I would like to know if I did everything right and if there a way to do it more simple?

My main:

package zad2;

public class Main {
public static void main(String[] args) throws InterruptedException {
if (args.length > 0 && args[0].equals("abort")) {
/*
and run it in a separate thread
*/
}
case RUNNING: System.out.print("R."); break;
case ABORTED: System.out.println(" ... aborted."); break;
default: System.out.println("unknown state");
}

}
}
}


package zad2;

public class StringTask implements Runnable {
String line;
String letter;
int amount;
boolean isAborted;
boolean wasAborted = false;

line = "";
letter = s;
amount = i;
isAborted = false;
}
this(s, 0);
}
@Override
public void run() {
while (amount > 0 && !isAborted){
line += letter;
amount--;
}
}

public String getResult (){
return line;
}
return stat;
}
public void start (){
isAborted = false;
//System.out.println("start");
//run();
}
isAborted = false;
}

public void abort (){
wasAborted = true;
isAborted = true;
}
public boolean isDone(){
return false;
}
}


package zad2;
}

• Please include the description, or the important parts of it, within the question itself, not as a link. – Simon Forsberg Apr 17 '16 at 13:38

package zad2;


That is not a good package name. It should ideally be:

package com.yourmailprovider.username.stringstuffy;


or

package com.yourwebsite.stringstruffy;


This makes it very easy to see from where the used classes are from.

task.start();
...


Why are there two start methods?

public class StringTask implements Runnable


This is odd, your class implements Runnable but is not supposed to be used as a Runnable. Instead it has its own set of methods. I suggest that you do not implement Runnable and instead encapsulate the Runnable as private inner class.

String line;
String letter;
int amount;
boolean isAborted;
boolean wasAborted = false;


Why are all these variables package private and not private?

public StringTask(String s, int i)


These are very, very bad variable names. Here are two simple rules for variables naming:

1. Name a variable after what it contains or is doing.
2. You are only allowed to use one letter variable names for dimensions (x, y, z).

while (amount > 0 && !isAborted){
line += letter;
amount--;
}


What you want is a StringBuilder. A string concatenation is a very costly operation, everytime you concatenate a string a new String object has to be created (because String is immutable). The StringBuilder instead simply extends its internal buffer.

if(wasAborted == false) stat = TaskState.READY;


Oh dear, that is awful to read. I know that it looks more complicated, but you really should make a habit out of using braces for ifs:

if (!wasAborted) {
} else {
}


public void start (){
isAborted = false;
//System.out.println("start");
//run();
}
isAborted = false;
}


Why are there two start methods again? They are even doing the same thing.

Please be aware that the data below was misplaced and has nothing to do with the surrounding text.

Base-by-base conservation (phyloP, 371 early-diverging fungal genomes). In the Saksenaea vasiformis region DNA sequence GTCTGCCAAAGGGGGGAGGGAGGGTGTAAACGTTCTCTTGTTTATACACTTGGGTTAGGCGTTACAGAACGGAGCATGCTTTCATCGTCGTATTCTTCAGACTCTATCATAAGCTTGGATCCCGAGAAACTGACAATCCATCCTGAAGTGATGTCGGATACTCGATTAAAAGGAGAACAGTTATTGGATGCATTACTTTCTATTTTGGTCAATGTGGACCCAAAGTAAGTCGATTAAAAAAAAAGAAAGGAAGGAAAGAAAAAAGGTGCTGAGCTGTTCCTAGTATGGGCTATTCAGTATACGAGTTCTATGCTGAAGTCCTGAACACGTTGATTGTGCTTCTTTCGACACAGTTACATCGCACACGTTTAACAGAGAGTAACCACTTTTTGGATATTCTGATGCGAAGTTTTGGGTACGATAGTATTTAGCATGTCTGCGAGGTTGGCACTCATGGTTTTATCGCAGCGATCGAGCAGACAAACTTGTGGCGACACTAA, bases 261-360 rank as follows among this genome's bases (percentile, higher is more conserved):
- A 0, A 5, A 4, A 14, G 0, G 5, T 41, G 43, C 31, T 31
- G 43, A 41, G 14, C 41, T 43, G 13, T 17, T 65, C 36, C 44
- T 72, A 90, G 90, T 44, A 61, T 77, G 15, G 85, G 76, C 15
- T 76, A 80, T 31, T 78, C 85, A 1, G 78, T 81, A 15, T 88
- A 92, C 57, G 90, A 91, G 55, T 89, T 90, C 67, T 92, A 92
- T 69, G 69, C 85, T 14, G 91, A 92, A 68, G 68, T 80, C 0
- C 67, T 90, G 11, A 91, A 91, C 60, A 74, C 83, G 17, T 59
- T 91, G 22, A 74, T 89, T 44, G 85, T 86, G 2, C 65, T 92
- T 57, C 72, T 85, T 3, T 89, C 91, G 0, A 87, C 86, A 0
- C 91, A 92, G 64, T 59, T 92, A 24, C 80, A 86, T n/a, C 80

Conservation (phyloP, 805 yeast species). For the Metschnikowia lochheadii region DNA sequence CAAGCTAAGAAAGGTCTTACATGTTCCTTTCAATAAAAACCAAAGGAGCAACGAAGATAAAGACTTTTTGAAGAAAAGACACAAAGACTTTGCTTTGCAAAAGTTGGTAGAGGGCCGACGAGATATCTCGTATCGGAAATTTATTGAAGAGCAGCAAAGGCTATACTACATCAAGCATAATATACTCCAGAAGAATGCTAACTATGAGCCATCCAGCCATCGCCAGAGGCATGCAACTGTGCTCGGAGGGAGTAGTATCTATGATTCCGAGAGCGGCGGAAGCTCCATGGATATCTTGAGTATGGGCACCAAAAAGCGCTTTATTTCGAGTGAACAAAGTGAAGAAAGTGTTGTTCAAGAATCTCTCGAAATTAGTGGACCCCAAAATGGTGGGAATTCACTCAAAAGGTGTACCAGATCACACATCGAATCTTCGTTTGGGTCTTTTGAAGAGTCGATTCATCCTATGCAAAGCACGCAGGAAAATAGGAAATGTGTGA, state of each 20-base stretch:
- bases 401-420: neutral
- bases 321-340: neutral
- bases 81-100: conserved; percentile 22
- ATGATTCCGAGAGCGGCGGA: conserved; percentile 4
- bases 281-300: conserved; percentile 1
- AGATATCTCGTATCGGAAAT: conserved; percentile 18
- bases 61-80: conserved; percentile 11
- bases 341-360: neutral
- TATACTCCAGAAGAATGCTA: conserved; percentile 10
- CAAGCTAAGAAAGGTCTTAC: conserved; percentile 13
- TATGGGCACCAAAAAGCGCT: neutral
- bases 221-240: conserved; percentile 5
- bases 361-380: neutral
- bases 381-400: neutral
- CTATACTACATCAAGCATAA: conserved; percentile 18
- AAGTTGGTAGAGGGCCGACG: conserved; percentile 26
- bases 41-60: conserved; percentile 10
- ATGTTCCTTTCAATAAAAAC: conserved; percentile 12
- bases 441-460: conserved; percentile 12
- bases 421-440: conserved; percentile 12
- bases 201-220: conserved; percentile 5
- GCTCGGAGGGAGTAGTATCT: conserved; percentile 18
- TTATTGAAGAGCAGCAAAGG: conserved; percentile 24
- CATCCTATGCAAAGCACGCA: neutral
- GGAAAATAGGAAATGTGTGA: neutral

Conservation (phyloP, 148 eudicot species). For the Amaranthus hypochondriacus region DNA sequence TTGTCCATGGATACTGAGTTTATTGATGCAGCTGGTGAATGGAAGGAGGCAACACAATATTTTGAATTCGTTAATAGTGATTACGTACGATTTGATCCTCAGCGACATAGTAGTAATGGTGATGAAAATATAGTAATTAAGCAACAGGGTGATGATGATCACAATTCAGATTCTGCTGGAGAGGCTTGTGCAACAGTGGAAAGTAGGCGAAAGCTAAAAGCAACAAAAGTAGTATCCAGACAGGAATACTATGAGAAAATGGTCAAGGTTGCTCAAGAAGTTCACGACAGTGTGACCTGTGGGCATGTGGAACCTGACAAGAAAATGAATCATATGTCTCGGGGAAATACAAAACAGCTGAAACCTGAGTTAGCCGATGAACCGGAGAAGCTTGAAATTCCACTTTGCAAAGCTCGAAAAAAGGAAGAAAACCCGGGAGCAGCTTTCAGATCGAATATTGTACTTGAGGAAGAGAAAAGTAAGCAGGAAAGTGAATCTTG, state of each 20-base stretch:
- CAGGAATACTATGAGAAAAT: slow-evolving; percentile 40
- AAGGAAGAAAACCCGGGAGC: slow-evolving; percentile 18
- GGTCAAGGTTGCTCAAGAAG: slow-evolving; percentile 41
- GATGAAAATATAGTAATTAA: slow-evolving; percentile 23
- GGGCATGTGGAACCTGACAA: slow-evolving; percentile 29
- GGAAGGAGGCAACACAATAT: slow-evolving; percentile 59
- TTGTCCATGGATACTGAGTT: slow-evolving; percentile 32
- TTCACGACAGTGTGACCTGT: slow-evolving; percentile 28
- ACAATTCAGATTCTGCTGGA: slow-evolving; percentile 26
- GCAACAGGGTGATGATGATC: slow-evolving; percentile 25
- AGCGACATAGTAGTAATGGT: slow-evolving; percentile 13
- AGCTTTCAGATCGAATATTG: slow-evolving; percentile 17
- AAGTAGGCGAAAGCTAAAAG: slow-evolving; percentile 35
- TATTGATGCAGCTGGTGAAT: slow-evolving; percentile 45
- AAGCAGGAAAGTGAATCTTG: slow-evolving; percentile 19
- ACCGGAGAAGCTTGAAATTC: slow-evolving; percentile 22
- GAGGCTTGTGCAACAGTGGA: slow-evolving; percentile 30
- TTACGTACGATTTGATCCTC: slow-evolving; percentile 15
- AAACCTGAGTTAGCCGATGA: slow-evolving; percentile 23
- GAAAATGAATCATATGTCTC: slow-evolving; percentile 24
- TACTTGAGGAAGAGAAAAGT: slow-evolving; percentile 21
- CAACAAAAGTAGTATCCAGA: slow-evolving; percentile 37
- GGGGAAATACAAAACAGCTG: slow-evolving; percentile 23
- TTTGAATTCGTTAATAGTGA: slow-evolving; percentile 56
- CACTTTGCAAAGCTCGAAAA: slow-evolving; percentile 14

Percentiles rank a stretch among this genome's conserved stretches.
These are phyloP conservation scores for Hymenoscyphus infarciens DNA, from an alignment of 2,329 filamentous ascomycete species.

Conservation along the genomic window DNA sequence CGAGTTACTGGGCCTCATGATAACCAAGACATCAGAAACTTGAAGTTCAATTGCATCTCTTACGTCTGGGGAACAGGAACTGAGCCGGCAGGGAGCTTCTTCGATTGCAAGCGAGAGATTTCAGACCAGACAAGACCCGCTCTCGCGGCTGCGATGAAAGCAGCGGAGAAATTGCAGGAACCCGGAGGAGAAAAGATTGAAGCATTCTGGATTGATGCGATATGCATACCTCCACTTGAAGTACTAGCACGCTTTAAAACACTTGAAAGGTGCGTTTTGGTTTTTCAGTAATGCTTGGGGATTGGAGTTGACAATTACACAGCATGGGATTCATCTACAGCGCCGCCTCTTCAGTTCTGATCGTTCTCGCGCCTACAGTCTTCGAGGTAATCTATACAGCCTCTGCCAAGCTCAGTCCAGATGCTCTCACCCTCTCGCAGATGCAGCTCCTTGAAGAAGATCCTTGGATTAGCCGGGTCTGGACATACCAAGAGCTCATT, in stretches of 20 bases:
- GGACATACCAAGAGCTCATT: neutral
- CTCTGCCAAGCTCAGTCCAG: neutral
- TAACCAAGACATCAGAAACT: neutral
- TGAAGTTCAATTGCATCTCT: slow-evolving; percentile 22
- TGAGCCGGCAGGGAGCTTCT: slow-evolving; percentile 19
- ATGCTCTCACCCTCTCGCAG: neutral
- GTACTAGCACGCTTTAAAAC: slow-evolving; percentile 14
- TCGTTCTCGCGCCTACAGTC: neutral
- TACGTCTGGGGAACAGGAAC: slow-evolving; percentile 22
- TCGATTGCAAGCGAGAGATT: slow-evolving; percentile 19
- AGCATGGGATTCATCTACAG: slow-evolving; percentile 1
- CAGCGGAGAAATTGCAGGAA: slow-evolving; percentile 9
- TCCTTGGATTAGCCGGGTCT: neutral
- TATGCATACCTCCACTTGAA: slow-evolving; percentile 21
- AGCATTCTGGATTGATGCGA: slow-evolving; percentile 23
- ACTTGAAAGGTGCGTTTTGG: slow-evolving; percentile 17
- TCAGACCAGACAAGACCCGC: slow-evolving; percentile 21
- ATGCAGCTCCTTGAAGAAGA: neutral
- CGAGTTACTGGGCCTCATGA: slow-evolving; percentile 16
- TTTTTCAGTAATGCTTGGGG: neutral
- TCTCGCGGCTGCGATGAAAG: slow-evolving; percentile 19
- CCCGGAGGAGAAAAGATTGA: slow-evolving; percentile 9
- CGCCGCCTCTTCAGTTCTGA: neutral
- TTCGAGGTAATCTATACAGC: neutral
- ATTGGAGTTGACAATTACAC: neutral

public boolean isDone(){
return false;
}


Now this is a prime example of confusing formatting.

CREATED, RUNNING, ABORTED, READY


What's the difference between READY and CREATED? Why do you care if the task has been aborted or not? Does not clean up its state at some point?

Why is there a separate boolean for if the task has been aborted?

• Unfortunately its my college work so: 1. I am not allowed to change package name 2. with start methods it is indeed redundant – Eugene Shymko Apr 17 '16 at 17:10
• 3. implement Runnable is a demand 4. made variables private. My mistake 5. changed name of vars to understandable 6. I know about string builder but it's demand of the task again 7. condition indeed really confusing but i disagree with braces its just 2.5 times more lines without need 8. i really dont know how to make "isDone" method more readable, please help me with it. 9. CREATED is when object just created. READY is when the work is done.ABORTED is demand again. 10.Last bollean is becouse i need to know if it was aborted or not.Im not able to do it with enum cose it change after restart – Eugene Shymko Apr 17 '16 at 17:19
• If-else assignment can be done with a conditional ternary operator which I think is more readable than even the braced if. – CAD97 Apr 17 '16 at 17:45

I suggest to...

1. ... have a look at the state pattern: https://en.wikipedia.org/wiki/State_pattern. This is a perfect example for usage. Avoid enumerations for state representation in the sense of a state machine

2. ... think about the transitions and start conceptional with a state chart

3. ... avoid redundant and overlapping code fragments like booleans that can be derived from the TaskState itself
4. ... to keep the state CREATED as an indicator for what the name stands for and make the difference clear to the state READY